Fennel Arachnid

Tying up the flowering fennel stalks in the garden recently, I suddenly became aware of this dark blob near my face. Close inspection revealed it to look like a spider, very well camouflaged in the fennel fronds, its long spindly legs a similar thickness to the fennel foliage.

The back end of the summer seems to be the season for spiders – the more you see the more you notice. I’m not really into arachnid identification, but the very long legs suggest this is a harvestman?

And if its a harvestman, it’s not a spider, but another sort of arachnid called opiliones. These are apparently sometimes colloquially referred to as ‘daddy longlegs’, but for me ‘daddy longlegs’ is the large type of crane fly, frequently seen flying around at a similar time of the year, often getting into our house.

Here’s a more detailed pic in case anyone can enlighten me further.fennel spider 2

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Houston and Harvey

Having family in Houston, the recent hurricane Harvey has been rather on my mind of late. There are two main lessons from this experience, an experience shared across much of the globe.

Global Warming

Of course, climate change and global warming did not cause Harvey – there have been major hurricanes in the Gulf of Mexico for many decades.

But it is clear that the raised level of temperatures in the Gulf and ocean waters, caused by rising levels of CO2 and other greenhouse gases in the atmosphere, will have increased the severity of the effects of Harvey. It didn’t have to be as bad as it turned out.

If action is not taken on the lines of the Paris agreement, which itself did not make change fast enough to avoid severe consequences, future hurricanes in Texas will descend with increasing fire and fury on oil state Texas and its neighbours. The havoc caused so far by the current hurricane Irma, approaching Florida, gives a hint of the disasters to come.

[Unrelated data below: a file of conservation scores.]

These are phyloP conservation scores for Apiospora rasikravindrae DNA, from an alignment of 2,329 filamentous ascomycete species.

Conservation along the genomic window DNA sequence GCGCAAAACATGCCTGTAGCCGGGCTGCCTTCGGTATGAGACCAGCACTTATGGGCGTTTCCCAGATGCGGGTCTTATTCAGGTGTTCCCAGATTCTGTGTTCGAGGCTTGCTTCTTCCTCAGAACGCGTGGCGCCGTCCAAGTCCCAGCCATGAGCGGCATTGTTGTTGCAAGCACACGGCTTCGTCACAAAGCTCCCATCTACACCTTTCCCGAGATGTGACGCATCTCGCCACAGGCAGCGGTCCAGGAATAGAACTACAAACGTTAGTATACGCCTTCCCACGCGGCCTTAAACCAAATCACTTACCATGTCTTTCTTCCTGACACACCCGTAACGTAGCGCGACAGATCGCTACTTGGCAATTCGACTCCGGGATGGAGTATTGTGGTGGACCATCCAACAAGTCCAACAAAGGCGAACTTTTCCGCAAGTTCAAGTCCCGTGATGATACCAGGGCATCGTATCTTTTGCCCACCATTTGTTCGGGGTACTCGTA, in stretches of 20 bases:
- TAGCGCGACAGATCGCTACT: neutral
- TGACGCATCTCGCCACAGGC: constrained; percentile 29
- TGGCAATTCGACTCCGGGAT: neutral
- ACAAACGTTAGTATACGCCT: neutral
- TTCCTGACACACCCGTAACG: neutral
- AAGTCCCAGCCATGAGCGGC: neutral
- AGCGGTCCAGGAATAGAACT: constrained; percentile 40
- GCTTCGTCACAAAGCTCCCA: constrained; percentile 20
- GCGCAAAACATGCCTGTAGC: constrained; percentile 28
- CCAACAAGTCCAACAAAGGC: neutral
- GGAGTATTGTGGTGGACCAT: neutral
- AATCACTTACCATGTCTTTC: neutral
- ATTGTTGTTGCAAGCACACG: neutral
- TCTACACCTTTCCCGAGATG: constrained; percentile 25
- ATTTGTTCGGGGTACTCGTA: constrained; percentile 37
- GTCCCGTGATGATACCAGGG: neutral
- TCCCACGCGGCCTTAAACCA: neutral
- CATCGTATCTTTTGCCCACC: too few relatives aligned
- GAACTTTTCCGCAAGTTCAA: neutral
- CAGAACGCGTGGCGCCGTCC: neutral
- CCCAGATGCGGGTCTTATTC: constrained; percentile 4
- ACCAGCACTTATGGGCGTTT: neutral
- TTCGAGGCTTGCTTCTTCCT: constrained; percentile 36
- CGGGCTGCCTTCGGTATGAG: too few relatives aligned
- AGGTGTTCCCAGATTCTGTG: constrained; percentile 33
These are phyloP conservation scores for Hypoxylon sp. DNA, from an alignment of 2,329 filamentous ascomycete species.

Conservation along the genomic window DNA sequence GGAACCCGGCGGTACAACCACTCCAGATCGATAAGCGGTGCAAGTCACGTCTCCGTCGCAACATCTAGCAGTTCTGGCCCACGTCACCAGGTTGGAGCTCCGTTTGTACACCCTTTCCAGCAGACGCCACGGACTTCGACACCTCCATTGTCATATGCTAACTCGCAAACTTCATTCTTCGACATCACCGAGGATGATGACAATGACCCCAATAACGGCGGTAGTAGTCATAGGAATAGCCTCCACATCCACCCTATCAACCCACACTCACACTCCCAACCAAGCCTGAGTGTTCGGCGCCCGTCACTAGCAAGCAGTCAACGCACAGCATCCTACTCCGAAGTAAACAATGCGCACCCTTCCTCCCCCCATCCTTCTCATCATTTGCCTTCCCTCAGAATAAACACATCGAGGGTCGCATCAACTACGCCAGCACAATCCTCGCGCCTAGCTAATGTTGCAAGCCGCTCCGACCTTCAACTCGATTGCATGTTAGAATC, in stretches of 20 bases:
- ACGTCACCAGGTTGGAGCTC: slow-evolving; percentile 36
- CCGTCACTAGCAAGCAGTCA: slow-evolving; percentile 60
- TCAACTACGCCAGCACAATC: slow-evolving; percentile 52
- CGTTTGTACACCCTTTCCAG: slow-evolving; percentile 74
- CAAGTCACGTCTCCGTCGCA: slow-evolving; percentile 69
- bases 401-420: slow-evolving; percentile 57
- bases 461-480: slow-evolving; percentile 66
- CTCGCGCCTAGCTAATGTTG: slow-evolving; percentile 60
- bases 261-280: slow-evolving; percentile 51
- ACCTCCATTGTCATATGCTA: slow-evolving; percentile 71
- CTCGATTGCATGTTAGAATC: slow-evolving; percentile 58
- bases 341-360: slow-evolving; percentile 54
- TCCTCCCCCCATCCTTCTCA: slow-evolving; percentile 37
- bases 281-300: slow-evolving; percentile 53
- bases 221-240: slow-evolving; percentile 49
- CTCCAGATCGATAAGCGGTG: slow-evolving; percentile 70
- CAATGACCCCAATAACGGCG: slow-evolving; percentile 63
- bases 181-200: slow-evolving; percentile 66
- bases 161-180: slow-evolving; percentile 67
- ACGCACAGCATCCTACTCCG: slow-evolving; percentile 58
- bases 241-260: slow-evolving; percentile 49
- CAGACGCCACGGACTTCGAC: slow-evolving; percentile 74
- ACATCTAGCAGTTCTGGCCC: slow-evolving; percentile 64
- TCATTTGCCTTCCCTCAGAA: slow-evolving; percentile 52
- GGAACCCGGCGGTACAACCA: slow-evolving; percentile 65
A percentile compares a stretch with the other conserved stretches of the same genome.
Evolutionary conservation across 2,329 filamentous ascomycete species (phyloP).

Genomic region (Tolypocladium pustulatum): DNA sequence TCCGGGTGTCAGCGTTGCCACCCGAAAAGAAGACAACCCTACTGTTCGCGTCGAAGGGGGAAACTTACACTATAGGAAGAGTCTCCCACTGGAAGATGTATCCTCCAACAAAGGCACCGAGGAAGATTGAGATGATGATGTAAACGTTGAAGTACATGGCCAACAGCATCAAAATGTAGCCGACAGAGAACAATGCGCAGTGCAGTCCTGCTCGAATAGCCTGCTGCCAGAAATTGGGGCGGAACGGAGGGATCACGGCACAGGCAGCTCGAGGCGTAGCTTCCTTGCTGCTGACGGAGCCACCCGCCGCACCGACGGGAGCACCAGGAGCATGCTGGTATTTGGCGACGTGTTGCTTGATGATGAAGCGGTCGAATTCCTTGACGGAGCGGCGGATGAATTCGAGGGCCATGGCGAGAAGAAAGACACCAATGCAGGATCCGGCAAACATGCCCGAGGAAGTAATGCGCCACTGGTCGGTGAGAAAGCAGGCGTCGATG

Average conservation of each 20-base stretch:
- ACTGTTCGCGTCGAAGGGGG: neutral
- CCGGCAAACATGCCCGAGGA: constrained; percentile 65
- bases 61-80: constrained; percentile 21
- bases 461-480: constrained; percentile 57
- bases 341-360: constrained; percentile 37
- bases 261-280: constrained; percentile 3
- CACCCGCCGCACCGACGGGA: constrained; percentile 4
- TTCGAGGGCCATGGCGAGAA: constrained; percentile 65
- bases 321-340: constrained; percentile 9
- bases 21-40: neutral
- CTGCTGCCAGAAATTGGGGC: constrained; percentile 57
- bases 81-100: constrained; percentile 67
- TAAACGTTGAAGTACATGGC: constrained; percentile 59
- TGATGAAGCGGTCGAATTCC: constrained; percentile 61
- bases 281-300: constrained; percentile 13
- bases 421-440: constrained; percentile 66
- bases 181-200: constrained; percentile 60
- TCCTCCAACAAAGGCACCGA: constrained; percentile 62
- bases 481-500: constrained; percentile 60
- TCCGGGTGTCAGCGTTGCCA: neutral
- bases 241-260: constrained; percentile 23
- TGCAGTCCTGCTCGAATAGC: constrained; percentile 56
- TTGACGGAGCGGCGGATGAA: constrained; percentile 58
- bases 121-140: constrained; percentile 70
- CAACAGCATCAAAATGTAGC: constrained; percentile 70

Supercharged Capitalism

Houston was a star of unalloyed capitalism, the oil capital, minimal planning regulations, cheap housing, rapid expansion of population, apparently a great place to live.

But within that apparent success lay the seeds of disaster. New industrial and housing developments gave minimal consideration to the increasing demands put on old drainage systems, and the need to retain flood plains. Flood defences such as the Barker and Addicks dams were not kept adequately up to date. There was a lack of zoning of industry and housing, so minimal consideration of pollution effects on people living close by petrochemical works… It all seemed like the free market right winger’s wet dream! Harvey exposed this toxic mix as totally inadequate for a city in Hurricane Alley.

The City of Houston, the US and the world need to step back and get a grip on a more sensible way to manage human affairs, before we become submerged in a never ending chain of disasters. Supercharged capitalism is at best unintelligent.

The featured image apparently shows a waterway, which is a recently taken photo of the flooded Beltway, a major Houston artery. Things are far from being back to normal.

 

Verdun

The memorial museum at Verdun in Eastern France gives a striking impression of this central point of one of the key battles of WW1. Between 1916 and 1917 French and German generals rained down uncountable munitions on soldiers in a hell on earth, with multiple initiatives and counter-initiatives. The museum gives a good feel for the reality of that war for those involved – a sobering experience.